Blogs! They’re not just for foodies and fashionistas anymore…
Blogs can have a bit of a bad rep in church circles. When many people hear the word “blog,” they think of hastily-written rants with poor spelling or irrelevant bits of obsessed-over marginalia filling up whole websites with nonsense that nobody wants to read. And there is some of that out there for sure. But blogs are experiencing a significant increase in brand relevance and have become major powerhouses (and major fund-raising tools) in the internet marketing machine. More and more people are turning to blogs for news and information instead of more traditional outlets. And more churches, businesses, non-profits, community organizations, and individual ministries are using blogs to engage with their audiences and, in doing so, are completely transforming their brands.
So what can a blog do for YOUR brand?
Fresh content proves that you’re alive.
It’s a familiar scene in crime dramas on the big and small screens: our protagonist comes upon a body lying on the floor and the first thing that they do is bend down to check for a pulse or see if the person is breathing. When site users (the protagonists in YOUR brand’s story) come to your site, they essentially do the same thing. Whether consciously or not, they are going to check for signs of life. Is your design modern? How old is the content? Does the footer say “copyright last decade”? What was the last news item posted? Are the images dated? Is this organization alive? Are they thriving? If your site is static and unchanging, you’re essentially presenting your website visitors with a cold, empty husk of a site… even if your organization is actually alive and vibrant!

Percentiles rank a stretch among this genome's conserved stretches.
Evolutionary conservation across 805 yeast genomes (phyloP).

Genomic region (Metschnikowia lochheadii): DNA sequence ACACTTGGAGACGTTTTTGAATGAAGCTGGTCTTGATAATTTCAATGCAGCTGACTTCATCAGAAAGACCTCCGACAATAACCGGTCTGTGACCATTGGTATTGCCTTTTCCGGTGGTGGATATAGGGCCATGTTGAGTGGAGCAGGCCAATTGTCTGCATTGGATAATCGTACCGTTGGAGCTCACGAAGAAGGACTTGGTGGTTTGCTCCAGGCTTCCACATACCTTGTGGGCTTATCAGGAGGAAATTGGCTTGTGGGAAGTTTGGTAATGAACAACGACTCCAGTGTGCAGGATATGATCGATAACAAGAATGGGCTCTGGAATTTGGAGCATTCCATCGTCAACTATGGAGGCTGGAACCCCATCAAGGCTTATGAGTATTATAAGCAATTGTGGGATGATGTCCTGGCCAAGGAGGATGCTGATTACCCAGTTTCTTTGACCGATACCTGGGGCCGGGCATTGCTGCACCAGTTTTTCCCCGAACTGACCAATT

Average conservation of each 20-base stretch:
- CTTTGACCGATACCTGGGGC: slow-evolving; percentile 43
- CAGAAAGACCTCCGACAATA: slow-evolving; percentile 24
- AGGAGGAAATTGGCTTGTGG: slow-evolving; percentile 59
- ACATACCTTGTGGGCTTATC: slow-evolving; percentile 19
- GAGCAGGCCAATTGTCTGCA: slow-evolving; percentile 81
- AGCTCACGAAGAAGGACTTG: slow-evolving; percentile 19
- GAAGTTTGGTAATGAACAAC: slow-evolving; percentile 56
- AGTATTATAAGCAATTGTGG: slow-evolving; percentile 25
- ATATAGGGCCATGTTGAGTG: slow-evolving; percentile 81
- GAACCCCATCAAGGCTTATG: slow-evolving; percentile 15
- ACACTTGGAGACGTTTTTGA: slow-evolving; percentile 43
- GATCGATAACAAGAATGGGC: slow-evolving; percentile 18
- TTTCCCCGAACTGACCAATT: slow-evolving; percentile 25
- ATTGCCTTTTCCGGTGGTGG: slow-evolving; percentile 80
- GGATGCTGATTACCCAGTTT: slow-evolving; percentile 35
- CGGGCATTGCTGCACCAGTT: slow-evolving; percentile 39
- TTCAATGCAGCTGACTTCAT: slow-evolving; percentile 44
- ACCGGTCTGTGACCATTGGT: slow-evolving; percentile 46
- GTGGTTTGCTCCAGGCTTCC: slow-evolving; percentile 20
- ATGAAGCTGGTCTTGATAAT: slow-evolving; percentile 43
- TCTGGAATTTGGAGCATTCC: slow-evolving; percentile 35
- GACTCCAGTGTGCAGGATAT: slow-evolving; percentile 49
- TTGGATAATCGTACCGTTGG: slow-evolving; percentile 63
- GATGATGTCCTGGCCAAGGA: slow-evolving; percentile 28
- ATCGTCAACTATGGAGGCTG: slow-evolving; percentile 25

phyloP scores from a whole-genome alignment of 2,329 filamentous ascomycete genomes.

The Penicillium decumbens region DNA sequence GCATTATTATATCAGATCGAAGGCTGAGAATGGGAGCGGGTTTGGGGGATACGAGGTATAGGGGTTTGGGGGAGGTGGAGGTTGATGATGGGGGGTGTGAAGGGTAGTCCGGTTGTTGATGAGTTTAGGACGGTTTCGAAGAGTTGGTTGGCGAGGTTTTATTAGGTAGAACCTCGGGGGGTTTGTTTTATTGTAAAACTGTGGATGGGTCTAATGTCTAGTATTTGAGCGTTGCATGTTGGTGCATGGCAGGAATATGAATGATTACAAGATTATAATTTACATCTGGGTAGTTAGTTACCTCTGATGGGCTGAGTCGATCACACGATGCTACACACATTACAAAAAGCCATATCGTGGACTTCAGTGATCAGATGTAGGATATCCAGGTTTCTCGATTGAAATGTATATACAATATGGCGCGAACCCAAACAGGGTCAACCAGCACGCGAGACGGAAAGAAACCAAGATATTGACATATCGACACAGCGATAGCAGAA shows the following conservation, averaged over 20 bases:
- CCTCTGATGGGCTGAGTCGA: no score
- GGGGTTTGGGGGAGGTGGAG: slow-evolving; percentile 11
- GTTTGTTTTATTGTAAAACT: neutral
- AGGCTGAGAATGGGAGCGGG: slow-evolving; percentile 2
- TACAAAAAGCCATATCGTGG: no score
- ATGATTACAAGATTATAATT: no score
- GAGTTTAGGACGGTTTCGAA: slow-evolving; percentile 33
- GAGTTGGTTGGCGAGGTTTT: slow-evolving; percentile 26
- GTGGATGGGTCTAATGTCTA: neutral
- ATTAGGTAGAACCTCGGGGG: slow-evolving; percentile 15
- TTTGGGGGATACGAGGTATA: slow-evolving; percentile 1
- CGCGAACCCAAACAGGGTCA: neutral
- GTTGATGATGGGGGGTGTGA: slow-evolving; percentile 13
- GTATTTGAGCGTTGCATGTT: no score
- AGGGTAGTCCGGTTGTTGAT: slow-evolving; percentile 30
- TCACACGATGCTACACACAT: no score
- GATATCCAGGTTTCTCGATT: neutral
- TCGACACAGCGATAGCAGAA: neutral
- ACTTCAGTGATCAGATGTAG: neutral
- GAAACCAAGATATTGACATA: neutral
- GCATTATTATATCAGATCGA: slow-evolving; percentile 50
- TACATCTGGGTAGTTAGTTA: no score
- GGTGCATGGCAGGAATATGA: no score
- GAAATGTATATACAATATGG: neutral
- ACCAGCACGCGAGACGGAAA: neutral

A blog makes it easy to prove that you’re breathing. It shows fresh, recent content even if your site is due for an overhaul. With an active blog, your five-year-old website can still feel vital and fresh.
Awkward silence won’t grow an audience.
There are a few, nearly universal, reasons why people visit organizational websites. They come to see who and where you are. They come to see what you’ve done and what you’re doing. They come to see how to get in touch with you. Once they’ve gathered that information, they will leave and may never visit your site again – they don’t have any reason to come back.
This is especially problematic for churches, ministries, and charities. You have news and events that you want to share. You’re doing new, exciting things and need to raise funds to make an impact. Your blog gives you an opportunity to constantly and consistently engage with your audience. It gives your website visitors a reason to come back over and over. When people get caught up in your brand’s story, they WANT to know what is new and coming up. They want to hear more.
They want to engage with – and become a part of – your story.
Your story is a multi-season TV show… and it’s on Netflix.